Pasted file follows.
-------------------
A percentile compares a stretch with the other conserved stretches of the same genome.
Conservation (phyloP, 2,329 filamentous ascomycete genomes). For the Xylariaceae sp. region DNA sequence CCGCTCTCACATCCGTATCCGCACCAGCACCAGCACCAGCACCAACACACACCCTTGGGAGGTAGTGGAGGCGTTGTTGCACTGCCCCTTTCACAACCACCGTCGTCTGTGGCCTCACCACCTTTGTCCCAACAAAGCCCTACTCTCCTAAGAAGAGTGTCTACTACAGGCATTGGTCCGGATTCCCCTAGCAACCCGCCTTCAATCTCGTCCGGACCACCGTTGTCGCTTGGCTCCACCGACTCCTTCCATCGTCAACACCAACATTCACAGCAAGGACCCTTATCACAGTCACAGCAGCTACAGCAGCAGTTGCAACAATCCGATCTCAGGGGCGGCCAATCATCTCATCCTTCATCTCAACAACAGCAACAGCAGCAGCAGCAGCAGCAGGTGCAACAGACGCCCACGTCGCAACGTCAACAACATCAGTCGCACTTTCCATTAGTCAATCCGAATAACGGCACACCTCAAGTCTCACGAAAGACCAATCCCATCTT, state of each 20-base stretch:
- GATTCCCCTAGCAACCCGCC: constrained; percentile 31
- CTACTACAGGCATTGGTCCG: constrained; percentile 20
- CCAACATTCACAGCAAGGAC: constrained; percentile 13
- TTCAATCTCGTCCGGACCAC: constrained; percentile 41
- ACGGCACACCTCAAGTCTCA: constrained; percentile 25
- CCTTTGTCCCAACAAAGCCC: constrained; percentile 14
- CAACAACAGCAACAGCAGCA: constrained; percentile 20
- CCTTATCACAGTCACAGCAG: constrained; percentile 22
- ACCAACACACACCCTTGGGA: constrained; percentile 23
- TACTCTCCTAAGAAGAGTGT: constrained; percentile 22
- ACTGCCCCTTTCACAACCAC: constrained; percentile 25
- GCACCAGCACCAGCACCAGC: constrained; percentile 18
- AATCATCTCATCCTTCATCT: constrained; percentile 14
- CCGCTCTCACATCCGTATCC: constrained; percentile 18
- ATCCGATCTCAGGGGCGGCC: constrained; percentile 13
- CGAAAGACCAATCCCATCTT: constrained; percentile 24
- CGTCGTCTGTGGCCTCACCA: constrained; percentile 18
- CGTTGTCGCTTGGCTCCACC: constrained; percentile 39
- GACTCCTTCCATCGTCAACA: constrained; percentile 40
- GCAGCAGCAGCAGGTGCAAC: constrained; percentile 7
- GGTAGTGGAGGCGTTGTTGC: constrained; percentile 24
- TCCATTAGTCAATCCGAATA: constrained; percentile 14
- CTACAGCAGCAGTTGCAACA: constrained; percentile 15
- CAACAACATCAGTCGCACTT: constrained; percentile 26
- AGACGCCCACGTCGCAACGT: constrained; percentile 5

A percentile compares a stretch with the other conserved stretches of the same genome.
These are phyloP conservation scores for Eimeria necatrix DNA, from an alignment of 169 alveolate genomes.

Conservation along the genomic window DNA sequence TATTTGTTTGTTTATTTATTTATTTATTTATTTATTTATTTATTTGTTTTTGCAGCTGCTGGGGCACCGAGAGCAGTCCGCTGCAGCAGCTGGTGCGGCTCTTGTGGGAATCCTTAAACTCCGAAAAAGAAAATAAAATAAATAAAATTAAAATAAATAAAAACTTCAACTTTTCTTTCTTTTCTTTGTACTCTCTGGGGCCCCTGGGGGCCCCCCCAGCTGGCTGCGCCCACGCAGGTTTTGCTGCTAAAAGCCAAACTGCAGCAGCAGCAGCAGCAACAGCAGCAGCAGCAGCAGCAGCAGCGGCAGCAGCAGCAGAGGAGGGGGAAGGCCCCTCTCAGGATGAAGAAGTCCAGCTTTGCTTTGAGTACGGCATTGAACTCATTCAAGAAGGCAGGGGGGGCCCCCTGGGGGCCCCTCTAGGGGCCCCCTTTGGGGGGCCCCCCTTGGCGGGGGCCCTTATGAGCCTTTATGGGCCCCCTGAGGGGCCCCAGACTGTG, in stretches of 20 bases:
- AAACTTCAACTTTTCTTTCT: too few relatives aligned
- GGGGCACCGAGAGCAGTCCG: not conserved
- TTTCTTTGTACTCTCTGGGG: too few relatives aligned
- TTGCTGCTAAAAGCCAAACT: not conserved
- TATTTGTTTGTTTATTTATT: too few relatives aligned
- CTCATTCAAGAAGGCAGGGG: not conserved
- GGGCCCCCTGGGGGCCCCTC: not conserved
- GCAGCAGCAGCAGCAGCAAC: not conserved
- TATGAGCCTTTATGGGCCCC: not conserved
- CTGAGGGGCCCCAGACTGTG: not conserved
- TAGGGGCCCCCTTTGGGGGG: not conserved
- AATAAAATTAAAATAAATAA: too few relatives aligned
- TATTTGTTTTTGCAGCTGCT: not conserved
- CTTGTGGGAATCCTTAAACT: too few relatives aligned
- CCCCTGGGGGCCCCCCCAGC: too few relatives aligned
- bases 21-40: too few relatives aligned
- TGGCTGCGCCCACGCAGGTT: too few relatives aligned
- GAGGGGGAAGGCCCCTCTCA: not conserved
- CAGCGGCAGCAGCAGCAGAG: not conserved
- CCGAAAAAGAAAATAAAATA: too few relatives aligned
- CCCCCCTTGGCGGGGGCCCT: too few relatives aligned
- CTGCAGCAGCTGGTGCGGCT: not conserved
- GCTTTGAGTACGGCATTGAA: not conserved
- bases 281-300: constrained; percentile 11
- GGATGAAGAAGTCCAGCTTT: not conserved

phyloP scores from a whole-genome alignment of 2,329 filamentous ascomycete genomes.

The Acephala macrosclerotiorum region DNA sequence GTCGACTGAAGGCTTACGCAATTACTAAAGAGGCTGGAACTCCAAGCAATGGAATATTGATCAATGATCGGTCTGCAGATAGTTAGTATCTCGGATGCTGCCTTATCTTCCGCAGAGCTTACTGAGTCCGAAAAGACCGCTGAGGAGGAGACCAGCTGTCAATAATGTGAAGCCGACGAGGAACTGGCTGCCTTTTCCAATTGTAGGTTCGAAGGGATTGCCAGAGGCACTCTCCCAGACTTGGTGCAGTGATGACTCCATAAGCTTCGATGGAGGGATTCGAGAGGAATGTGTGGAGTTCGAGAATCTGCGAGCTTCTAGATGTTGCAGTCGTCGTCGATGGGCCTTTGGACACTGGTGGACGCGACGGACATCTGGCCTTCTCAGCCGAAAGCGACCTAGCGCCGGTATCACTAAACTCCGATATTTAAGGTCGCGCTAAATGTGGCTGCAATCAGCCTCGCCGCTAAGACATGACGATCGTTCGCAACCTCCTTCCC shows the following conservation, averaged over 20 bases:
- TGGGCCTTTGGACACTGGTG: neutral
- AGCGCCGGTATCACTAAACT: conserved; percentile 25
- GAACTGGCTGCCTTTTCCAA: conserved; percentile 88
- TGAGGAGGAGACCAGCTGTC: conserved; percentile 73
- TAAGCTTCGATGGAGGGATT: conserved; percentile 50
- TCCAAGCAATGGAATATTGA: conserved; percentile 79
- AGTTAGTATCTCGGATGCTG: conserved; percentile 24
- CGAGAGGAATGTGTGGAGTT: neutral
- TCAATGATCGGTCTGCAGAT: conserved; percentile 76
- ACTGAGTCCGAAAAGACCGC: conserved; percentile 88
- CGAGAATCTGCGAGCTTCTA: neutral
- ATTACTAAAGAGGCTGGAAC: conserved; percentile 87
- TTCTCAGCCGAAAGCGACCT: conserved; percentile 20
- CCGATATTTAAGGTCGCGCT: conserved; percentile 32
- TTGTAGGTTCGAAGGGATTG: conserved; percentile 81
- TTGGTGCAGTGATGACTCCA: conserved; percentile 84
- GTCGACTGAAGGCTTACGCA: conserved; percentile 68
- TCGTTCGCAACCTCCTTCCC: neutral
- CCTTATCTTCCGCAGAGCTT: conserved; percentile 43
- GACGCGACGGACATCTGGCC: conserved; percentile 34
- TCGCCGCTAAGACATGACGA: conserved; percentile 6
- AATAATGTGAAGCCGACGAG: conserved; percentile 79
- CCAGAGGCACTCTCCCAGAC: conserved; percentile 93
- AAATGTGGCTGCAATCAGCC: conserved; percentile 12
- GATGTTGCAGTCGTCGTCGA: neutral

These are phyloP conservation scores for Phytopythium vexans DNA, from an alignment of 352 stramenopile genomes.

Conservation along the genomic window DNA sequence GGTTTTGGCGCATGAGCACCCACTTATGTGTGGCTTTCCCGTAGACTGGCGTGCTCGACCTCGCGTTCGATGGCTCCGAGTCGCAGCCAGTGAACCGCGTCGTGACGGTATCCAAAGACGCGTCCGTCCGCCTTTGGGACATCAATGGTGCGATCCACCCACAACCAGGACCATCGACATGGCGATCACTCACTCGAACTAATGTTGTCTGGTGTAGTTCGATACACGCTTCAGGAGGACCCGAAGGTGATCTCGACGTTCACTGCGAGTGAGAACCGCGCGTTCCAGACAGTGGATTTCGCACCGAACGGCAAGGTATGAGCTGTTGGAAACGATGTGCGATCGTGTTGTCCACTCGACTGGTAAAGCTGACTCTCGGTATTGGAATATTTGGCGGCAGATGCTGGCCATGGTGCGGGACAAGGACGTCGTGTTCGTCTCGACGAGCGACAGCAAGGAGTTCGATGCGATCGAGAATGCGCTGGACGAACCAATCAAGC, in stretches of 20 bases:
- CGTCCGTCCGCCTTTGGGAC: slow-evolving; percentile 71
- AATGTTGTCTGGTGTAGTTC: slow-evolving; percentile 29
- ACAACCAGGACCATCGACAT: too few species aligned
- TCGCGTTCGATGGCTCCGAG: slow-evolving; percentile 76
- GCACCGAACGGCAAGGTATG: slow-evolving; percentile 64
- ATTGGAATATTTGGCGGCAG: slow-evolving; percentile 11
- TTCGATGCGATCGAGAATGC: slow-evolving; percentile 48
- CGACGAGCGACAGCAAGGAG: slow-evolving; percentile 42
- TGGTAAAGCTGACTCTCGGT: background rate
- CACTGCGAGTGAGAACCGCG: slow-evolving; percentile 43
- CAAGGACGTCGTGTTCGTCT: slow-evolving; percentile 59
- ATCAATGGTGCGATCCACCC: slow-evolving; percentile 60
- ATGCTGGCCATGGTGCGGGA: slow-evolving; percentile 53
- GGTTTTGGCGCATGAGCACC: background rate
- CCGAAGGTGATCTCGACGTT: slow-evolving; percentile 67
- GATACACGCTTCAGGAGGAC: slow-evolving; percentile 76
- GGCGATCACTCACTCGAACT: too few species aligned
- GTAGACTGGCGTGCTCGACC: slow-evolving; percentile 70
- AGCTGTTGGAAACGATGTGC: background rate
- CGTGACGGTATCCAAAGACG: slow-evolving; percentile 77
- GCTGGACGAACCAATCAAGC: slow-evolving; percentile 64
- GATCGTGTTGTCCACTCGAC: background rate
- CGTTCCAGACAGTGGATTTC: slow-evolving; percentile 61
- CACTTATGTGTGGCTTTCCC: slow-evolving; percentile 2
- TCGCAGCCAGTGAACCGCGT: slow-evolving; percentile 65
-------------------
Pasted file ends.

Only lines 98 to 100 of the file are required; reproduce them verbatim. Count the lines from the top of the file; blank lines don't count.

- GGTTTTGGCGCATGAGCACC: background rate
- CCGAAGGTGATCTCGACGTT: slow-evolving; percentile 67
- GATACACGCTTCAGGAGGAC: slow-evolving; percentile 76